They say that foreign aid doesn’t buy votes. That may be true, but it does buy you brownie points at the United Nations.
The government has decided to delay its commitment to raise the foreign aid budget to 0.5% of gross national income by 2016-17. It will save $3 billion over three years, helping deliver the wafer-thin surplus Labor has promised.
But delaying Australia’s aid commitments — which John Howard signed up to in 2000 — will further compromise the already tenuous bid for a seat on the UN Security Council, foreign affairs commentators claim.
“We rely on the votes of a lot of the African nations for that,” former diplomat Barry Everingham told Crikey, “and they’re the ones we’ll probably be cutting aid to. They haven’t really thought this through.”
The chances of Australia gaining a Security Council seat for the 2013-14 term — one of Kevin Rudd’s pet projects — are looking increasingly dim. But it’s unclear whether Australia really had a chance in the first place.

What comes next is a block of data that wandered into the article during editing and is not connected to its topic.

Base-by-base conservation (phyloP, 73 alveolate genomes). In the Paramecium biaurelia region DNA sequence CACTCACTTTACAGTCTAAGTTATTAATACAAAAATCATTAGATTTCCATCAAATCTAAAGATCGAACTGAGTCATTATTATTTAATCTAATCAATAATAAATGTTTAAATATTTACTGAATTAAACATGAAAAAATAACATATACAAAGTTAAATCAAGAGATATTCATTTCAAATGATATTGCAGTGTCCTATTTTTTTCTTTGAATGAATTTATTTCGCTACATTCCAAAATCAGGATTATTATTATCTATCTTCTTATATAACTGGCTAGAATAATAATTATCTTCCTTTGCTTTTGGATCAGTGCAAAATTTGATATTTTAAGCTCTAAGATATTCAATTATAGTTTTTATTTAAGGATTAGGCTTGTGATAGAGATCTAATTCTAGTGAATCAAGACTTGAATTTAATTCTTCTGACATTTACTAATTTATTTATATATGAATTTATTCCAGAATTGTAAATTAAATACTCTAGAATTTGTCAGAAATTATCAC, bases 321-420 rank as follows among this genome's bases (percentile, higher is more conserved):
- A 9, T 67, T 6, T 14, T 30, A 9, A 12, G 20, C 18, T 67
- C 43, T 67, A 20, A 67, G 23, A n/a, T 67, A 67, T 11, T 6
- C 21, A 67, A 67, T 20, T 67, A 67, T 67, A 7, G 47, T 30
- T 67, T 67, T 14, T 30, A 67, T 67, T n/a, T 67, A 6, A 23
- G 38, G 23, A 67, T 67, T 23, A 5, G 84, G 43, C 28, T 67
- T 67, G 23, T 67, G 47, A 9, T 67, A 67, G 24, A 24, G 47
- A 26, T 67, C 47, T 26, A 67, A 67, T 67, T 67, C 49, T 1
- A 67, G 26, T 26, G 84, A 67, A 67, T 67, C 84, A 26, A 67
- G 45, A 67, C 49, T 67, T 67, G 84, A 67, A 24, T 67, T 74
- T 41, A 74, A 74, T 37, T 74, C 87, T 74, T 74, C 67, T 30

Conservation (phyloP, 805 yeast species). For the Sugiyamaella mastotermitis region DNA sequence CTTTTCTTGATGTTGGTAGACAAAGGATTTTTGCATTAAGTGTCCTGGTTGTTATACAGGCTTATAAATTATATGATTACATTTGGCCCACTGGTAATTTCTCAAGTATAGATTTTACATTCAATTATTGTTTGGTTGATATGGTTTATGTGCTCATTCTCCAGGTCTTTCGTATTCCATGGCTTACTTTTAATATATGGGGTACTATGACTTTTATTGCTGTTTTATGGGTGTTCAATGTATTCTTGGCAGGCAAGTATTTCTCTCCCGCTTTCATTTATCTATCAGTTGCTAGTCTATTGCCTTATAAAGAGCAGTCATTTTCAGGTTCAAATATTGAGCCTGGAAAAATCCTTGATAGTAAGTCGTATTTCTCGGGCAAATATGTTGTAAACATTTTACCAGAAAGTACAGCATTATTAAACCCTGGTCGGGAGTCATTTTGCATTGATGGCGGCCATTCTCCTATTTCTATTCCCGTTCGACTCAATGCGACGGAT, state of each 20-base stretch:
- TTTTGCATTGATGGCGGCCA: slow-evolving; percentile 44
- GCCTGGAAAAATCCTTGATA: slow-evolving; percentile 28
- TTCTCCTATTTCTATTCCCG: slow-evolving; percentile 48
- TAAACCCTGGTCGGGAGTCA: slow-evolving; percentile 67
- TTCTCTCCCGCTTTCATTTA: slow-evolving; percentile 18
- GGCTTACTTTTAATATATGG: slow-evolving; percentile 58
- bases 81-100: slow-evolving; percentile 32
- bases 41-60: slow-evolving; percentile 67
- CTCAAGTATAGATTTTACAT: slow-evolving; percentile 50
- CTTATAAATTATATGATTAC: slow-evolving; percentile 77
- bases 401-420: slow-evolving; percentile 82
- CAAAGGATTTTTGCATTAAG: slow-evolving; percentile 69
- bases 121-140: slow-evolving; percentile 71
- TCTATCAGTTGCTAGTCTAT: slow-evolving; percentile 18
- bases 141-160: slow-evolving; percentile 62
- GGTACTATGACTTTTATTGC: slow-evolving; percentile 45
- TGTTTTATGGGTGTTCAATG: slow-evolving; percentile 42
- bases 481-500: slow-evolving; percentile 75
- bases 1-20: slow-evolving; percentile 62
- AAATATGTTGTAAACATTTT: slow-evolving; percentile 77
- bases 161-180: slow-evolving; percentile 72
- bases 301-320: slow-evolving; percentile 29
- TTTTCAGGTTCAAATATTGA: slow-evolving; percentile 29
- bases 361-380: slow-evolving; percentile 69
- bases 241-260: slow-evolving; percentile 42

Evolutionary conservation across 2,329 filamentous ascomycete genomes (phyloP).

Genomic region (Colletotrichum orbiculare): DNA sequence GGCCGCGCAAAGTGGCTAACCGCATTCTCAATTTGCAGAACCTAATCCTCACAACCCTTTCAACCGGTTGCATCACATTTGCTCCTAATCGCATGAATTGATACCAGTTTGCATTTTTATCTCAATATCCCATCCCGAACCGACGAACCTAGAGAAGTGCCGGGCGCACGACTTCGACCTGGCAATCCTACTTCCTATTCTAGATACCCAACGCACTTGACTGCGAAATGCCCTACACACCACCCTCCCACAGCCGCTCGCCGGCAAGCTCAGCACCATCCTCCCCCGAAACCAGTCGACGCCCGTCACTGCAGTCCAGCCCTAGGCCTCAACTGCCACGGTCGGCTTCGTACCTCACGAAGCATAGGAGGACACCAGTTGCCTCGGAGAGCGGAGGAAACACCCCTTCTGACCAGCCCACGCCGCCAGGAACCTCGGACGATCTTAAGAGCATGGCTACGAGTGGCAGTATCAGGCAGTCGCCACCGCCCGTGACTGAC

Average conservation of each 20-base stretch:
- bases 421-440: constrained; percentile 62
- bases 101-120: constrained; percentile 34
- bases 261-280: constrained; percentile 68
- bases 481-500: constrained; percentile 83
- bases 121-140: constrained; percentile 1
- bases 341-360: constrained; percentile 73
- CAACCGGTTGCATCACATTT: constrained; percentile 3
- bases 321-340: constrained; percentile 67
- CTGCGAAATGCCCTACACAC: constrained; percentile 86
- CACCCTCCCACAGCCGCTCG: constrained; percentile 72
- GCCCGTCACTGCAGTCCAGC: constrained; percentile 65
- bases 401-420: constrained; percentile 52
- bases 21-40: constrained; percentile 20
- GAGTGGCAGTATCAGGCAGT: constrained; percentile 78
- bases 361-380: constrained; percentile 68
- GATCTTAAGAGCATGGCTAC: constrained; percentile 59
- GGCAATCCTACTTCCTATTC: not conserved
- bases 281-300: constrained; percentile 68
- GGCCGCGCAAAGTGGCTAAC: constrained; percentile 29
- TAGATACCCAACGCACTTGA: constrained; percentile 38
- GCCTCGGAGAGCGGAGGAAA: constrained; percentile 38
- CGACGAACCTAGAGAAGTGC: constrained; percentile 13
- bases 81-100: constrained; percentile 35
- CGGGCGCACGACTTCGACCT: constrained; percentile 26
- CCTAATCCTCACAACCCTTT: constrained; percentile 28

Critics claim Rudd let aspirations get in the way of good planning, pushing through Australia’s announcement to run for the seat at the last moment. Julia Gillard’s insistence on voting against Palestinian statehood at the UN, even though most other nations supported it, certainly didn’t help.
Bruce Haigh, another former Australian diplomat, thinks we were never in the game to begin with.
“They’ve got Buckley’s chance of getting a seat, it’s an utter waste of money,” said Haigh. “It was a folly of Rudd, and it was a misjudgement by Gillard to continue.”
Still, while Labor has delayed its commitment to raise Australia’s aid contribution, it looks as though the target will still be reached. That’s according to former Labor foreign affairs minister turned diplomat Gareth Evans.
“What is important is that the government has maintained the 0.5% target,” Evans told Crikey today. “It’s not a great result, but it’s the best we could reasonably hope for given the pressures to return a surplus.”
Evans is also sceptical that the changes to aid commitments will make a big difference in the quest for a Security Council seat: “There are a lot of other dynamics in play, but I don’t think this will be crucial as the 0.5% target is still there.”